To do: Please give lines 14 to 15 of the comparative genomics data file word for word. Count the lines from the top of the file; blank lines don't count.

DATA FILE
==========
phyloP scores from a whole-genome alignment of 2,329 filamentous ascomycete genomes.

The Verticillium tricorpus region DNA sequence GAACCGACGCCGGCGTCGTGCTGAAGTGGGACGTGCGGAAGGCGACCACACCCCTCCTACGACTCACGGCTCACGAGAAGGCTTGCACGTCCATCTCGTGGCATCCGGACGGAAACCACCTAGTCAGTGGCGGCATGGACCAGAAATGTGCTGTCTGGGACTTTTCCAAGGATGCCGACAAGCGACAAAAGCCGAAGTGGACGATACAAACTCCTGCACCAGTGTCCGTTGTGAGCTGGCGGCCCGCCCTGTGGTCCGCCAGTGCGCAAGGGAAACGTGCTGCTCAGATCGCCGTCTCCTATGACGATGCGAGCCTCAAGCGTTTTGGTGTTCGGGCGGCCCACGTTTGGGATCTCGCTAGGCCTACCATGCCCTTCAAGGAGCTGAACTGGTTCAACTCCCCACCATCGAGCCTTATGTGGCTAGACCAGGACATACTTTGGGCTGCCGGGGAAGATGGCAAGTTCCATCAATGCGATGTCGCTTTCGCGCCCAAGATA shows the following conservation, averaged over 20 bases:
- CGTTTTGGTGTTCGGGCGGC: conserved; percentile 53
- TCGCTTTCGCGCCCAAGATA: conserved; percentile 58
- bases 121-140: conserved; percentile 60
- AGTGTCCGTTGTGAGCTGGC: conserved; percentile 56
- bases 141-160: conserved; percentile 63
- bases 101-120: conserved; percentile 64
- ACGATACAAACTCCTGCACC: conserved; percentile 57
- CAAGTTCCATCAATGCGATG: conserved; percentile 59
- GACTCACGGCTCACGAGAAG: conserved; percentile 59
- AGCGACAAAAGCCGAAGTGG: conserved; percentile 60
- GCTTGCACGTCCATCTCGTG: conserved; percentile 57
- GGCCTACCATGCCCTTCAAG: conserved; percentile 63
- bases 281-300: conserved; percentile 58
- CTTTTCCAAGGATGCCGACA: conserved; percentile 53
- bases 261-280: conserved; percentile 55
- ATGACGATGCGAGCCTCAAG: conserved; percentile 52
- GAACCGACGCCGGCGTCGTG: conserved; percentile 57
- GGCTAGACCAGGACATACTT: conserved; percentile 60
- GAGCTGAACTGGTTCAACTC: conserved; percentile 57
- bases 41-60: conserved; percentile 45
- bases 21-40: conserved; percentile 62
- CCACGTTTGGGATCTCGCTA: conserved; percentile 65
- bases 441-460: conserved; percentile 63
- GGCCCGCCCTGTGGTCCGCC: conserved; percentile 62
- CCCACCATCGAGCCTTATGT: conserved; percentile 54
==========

- GGCCTACCATGCCCTTCAAG: conserved; percentile 63
- bases 281-300: conserved; percentile 58